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Long-term psychosocial outcome of adults with tetralogy of Fallot and transposition of the great arteries: a historical comparison

Published online by Cambridge University Press:  08 July 2013


Petra Opić
Affiliation:
Department of Cardiology, Thoraxcenter, Erasmus Medical Center, Rotterdam, The Netherlands Department of Child and Adolescent Psychiatry/Psychology, Erasmus Medical Center-Sophia Children's Hospital, Rotterdam, The Netherlands
Elisabeth M.W.J. Utens
Affiliation:
Department of Child and Adolescent Psychiatry/Psychology, Erasmus Medical Center-Sophia Children's Hospital, Rotterdam, The Netherlands
Titia P.E. Ruys
Affiliation:
Department of Cardiology, Thoraxcenter, Erasmus Medical Center, Rotterdam, The Netherlands
Ron T. van Domburg
Affiliation:
Department of Cardiology, Thoraxcenter, Erasmus Medical Center, Rotterdam, The Netherlands
Maarten Witsenburg
Affiliation:
Department of Cardiology, Thoraxcenter, Erasmus Medical Center, Rotterdam, The Netherlands
Ad J.J.C. Bogers
Affiliation:
Department of Cardiothoracic Surgery, Erasmus Medical Center, Rotterdam, The Netherlands
Jolien W. Roos-Hesselink
Affiliation:
Department of Cardiology, Thoraxcenter, Erasmus Medical Center, Rotterdam, The Netherlands
Corresponding
E-mail address:

Abstract

Objective: To make a historical comparison on the long-term psychosocial outcome of cardiothoracic surgery during childhood. Methods: Adult patients operated for tetralogy of Fallot or transposition of the great arteries between 1980 and 1990 (recent sample) were compared with patients who underwent surgery and were investigated 10 years earlier (historical sample). In addition, atrial switch and arterial switch patients within the recent sample were compared. Psychosocial functioning was measured using standardised, validated psychological questionnaires. Results: Although the recent sample of patients overall shows a favourable quality of life, impairments were found in income, living conditions, relationships, offspring, and occupational level. Compared with the historical sample, the recent sample showed no significant improvements on psychosocial functioning, except for a better educational level. The amount of educational problems, such as learning difficulties, was still high compared with normative data. Recently operated patients with transposition of the great arteries (arterial switch) scored significantly better on the Short Form-36 vitality scale (p = 0.02) compared with historical patients with transposition of the great arteries (atrial switch). Conclusions: Despite improvements in medical treatment over the past few decades, hardly any change was found in the psychosocial outcome of the recent patient sample compared with the historical patient sample. In particular, the percentage of patients needing special education and showing learning problems remained high, whereas income was low compared with normative data.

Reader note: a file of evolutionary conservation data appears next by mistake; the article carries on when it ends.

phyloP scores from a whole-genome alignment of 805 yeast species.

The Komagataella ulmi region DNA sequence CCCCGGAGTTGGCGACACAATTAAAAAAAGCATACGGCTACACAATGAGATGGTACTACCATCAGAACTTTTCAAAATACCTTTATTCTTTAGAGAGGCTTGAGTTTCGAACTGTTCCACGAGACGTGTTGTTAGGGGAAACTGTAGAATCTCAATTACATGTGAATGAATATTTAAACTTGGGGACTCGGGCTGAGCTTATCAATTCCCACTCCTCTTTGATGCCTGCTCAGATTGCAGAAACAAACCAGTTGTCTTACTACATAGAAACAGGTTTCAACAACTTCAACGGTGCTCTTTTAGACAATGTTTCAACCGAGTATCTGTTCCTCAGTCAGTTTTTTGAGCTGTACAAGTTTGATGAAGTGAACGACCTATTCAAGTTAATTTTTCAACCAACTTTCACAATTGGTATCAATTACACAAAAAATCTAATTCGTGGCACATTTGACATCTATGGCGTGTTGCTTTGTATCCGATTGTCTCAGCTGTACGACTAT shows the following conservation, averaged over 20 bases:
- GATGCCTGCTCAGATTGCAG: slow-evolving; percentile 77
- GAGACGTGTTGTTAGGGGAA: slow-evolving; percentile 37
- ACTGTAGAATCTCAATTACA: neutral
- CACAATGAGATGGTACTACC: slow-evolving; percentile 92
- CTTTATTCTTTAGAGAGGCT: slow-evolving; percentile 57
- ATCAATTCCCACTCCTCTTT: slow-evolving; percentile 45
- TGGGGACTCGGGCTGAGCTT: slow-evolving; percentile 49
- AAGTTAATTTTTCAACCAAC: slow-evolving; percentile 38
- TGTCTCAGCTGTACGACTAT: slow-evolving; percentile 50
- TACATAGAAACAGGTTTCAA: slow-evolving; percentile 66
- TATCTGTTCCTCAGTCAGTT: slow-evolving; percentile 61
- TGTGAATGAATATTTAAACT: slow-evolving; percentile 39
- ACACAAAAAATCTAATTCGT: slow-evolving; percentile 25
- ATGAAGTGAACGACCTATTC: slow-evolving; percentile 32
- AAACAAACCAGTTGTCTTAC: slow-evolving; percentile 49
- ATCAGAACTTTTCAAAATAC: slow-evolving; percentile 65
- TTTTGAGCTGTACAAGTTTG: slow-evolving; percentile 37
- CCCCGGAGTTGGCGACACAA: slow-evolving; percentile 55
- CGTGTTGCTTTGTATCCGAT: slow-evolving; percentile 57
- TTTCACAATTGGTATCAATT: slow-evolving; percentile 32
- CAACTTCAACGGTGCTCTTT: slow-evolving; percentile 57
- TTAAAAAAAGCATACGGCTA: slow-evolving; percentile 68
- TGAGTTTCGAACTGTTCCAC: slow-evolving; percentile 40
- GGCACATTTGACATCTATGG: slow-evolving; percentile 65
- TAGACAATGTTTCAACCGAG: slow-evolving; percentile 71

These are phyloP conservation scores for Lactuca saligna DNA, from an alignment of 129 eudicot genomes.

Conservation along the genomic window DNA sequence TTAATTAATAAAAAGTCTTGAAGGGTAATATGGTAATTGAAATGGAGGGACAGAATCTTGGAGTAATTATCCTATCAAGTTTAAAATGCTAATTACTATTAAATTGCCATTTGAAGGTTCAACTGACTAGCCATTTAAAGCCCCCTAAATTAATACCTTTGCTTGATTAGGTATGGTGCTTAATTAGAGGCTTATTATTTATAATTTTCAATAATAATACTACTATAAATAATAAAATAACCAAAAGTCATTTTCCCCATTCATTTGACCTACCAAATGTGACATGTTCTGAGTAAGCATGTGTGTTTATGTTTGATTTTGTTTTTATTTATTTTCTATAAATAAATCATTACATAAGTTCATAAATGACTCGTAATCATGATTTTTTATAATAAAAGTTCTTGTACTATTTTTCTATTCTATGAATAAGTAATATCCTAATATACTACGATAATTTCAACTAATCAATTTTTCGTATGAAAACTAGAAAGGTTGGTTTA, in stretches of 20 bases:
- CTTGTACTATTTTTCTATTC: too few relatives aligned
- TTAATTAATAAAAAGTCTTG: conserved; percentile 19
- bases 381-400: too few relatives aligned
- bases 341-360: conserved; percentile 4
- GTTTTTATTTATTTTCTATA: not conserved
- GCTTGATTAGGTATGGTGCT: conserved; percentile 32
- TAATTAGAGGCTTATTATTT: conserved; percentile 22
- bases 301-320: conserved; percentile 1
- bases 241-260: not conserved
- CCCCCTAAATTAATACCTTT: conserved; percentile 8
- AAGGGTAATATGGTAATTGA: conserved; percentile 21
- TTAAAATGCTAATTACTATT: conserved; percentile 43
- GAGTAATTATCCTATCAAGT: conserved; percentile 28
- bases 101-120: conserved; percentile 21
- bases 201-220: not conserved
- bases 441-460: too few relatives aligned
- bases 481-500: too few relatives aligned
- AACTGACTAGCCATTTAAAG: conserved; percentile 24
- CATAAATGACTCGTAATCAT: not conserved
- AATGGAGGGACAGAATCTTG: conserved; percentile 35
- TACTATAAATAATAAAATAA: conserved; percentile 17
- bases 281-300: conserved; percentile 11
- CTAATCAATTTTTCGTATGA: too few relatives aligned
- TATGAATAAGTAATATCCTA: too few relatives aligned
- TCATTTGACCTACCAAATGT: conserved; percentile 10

Type
Original Articles
Copyright
Copyright © Cambridge University Press 2013 

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